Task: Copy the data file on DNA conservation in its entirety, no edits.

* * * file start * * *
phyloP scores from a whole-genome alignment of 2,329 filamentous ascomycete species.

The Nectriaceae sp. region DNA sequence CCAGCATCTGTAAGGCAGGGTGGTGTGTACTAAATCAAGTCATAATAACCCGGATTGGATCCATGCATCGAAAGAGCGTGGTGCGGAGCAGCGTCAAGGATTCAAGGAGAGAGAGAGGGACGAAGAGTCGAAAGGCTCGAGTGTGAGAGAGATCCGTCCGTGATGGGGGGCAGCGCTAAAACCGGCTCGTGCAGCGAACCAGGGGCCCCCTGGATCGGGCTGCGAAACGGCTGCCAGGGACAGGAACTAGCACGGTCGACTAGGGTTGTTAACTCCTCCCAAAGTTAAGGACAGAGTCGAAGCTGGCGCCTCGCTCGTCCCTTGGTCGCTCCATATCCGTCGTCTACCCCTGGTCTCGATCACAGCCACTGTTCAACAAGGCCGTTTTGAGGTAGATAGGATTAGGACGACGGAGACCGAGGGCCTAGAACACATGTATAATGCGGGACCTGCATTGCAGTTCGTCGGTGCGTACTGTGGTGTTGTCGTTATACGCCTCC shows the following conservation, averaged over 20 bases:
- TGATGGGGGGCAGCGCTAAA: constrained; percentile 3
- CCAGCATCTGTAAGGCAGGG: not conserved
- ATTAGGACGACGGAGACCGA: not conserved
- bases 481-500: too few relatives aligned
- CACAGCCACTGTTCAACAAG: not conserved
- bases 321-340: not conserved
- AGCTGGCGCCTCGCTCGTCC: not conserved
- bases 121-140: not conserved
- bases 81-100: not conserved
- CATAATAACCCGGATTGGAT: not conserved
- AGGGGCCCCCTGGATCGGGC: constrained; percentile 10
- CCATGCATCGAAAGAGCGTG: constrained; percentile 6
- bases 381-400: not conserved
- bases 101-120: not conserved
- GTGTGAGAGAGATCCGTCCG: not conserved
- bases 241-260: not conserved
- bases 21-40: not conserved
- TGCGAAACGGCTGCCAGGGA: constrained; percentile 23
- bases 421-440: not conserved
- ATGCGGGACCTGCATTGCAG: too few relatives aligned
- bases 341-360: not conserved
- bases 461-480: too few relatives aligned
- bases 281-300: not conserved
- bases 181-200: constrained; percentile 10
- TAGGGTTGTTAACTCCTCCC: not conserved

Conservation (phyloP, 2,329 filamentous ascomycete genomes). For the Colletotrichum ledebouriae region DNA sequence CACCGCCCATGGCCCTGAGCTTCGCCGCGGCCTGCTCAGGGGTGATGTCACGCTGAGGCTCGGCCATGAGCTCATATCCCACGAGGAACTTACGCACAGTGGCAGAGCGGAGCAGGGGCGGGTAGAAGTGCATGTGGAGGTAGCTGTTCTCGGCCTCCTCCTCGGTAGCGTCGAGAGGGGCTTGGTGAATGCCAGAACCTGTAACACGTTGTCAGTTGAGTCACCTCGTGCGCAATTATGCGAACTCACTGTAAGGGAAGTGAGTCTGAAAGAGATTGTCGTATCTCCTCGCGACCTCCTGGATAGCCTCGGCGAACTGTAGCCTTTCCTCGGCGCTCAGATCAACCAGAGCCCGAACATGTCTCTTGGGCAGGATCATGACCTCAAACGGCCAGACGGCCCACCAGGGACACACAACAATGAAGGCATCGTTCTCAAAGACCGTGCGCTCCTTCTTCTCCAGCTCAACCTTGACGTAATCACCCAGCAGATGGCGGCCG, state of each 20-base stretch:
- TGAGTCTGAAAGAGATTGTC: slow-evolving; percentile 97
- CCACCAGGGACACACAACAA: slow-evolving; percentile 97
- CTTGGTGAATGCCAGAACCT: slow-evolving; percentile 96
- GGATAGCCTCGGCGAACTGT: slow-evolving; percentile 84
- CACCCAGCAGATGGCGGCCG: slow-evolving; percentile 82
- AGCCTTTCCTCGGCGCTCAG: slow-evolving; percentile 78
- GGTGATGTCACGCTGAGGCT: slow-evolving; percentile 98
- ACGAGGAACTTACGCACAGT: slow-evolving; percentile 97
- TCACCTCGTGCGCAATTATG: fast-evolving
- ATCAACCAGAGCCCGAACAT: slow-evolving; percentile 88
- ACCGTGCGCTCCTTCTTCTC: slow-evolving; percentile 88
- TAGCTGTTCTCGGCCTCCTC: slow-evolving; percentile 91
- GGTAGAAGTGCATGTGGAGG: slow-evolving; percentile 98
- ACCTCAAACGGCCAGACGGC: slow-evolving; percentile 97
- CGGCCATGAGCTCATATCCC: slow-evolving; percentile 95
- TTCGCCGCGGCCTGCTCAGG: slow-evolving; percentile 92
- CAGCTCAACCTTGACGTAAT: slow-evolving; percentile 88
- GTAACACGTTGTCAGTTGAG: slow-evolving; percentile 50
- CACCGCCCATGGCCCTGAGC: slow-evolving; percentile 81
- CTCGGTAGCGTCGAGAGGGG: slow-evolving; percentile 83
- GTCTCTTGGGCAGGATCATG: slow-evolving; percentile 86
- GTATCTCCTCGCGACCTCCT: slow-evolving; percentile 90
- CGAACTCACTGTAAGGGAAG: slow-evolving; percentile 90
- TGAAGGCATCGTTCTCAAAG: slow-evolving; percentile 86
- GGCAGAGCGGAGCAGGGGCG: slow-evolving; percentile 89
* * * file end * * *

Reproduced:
phyloP scores from a whole-genome alignment of 2,329 filamentous ascomycete species.

The Nectriaceae sp. region DNA sequence CCAGCATCTGTAAGGCAGGGTGGTGTGTACTAAATCAAGTCATAATAACCCGGATTGGATCCATGCATCGAAAGAGCGTGGTGCGGAGCAGCGTCAAGGATTCAAGGAGAGAGAGAGGGACGAAGAGTCGAAAGGCTCGAGTGTGAGAGAGATCCGTCCGTGATGGGGGGCAGCGCTAAAACCGGCTCGTGCAGCGAACCAGGGGCCCCCTGGATCGGGCTGCGAAACGGCTGCCAGGGACAGGAACTAGCACGGTCGACTAGGGTTGTTAACTCCTCCCAAAGTTAAGGACAGAGTCGAAGCTGGCGCCTCGCTCGTCCCTTGGTCGCTCCATATCCGTCGTCTACCCCTGGTCTCGATCACAGCCACTGTTCAACAAGGCCGTTTTGAGGTAGATAGGATTAGGACGACGGAGACCGAGGGCCTAGAACACATGTATAATGCGGGACCTGCATTGCAGTTCGTCGGTGCGTACTGTGGTGTTGTCGTTATACGCCTCC shows the following conservation, averaged over 20 bases:
- TGATGGGGGGCAGCGCTAAA: constrained; percentile 3
- CCAGCATCTGTAAGGCAGGG: not conserved
- ATTAGGACGACGGAGACCGA: not conserved
- bases 481-500: too few relatives aligned
- CACAGCCACTGTTCAACAAG: not conserved
- bases 321-340: not conserved
- AGCTGGCGCCTCGCTCGTCC: not conserved
- bases 121-140: not conserved
- bases 81-100: not conserved
- CATAATAACCCGGATTGGAT: not conserved
- AGGGGCCCCCTGGATCGGGC: constrained; percentile 10
- CCATGCATCGAAAGAGCGTG: constrained; percentile 6
- bases 381-400: not conserved
- bases 101-120: not conserved
- GTGTGAGAGAGATCCGTCCG: not conserved
- bases 241-260: not conserved
- bases 21-40: not conserved
- TGCGAAACGGCTGCCAGGGA: constrained; percentile 23
- bases 421-440: not conserved
- ATGCGGGACCTGCATTGCAG: too few relatives aligned
- bases 341-360: not conserved
- bases 461-480: too few relatives aligned
- bases 281-300: not conserved
- bases 181-200: constrained; percentile 10
- TAGGGTTGTTAACTCCTCCC: not conserved

Conservation (phyloP, 2,329 filamentous ascomycete genomes). For the Colletotrichum ledebouriae region DNA sequence CACCGCCCATGGCCCTGAGCTTCGCCGCGGCCTGCTCAGGGGTGATGTCACGCTGAGGCTCGGCCATGAGCTCATATCCCACGAGGAACTTACGCACAGTGGCAGAGCGGAGCAGGGGCGGGTAGAAGTGCATGTGGAGGTAGCTGTTCTCGGCCTCCTCCTCGGTAGCGTCGAGAGGGGCTTGGTGAATGCCAGAACCTGTAACACGTTGTCAGTTGAGTCACCTCGTGCGCAATTATGCGAACTCACTGTAAGGGAAGTGAGTCTGAAAGAGATTGTCGTATCTCCTCGCGACCTCCTGGATAGCCTCGGCGAACTGTAGCCTTTCCTCGGCGCTCAGATCAACCAGAGCCCGAACATGTCTCTTGGGCAGGATCATGACCTCAAACGGCCAGACGGCCCACCAGGGACACACAACAATGAAGGCATCGTTCTCAAAGACCGTGCGCTCCTTCTTCTCCAGCTCAACCTTGACGTAATCACCCAGCAGATGGCGGCCG, state of each 20-base stretch:
- TGAGTCTGAAAGAGATTGTC: slow-evolving; percentile 97
- CCACCAGGGACACACAACAA: slow-evolving; percentile 97
- CTTGGTGAATGCCAGAACCT: slow-evolving; percentile 96
- GGATAGCCTCGGCGAACTGT: slow-evolving; percentile 84
- CACCCAGCAGATGGCGGCCG: slow-evolving; percentile 82
- AGCCTTTCCTCGGCGCTCAG: slow-evolving; percentile 78
- GGTGATGTCACGCTGAGGCT: slow-evolving; percentile 98
- ACGAGGAACTTACGCACAGT: slow-evolving; percentile 97
- TCACCTCGTGCGCAATTATG: fast-evolving
- ATCAACCAGAGCCCGAACAT: slow-evolving; percentile 88
- ACCGTGCGCTCCTTCTTCTC: slow-evolving; percentile 88
- TAGCTGTTCTCGGCCTCCTC: slow-evolving; percentile 91
- GGTAGAAGTGCATGTGGAGG: slow-evolving; percentile 98
- ACCTCAAACGGCCAGACGGC: slow-evolving; percentile 97
- CGGCCATGAGCTCATATCCC: slow-evolving; percentile 95
- TTCGCCGCGGCCTGCTCAGG: slow-evolving; percentile 92
- CAGCTCAACCTTGACGTAAT: slow-evolving; percentile 88
- GTAACACGTTGTCAGTTGAG: slow-evolving; percentile 50
- CACCGCCCATGGCCCTGAGC: slow-evolving; percentile 81
- CTCGGTAGCGTCGAGAGGGG: slow-evolving; percentile 83
- GTCTCTTGGGCAGGATCATG: slow-evolving; percentile 86
- GTATCTCCTCGCGACCTCCT: slow-evolving; percentile 90
- CGAACTCACTGTAAGGGAAG: slow-evolving; percentile 90
- TGAAGGCATCGTTCTCAAAG: slow-evolving; percentile 86
- GGCAGAGCGGAGCAGGGGCG: slow-evolving; percentile 89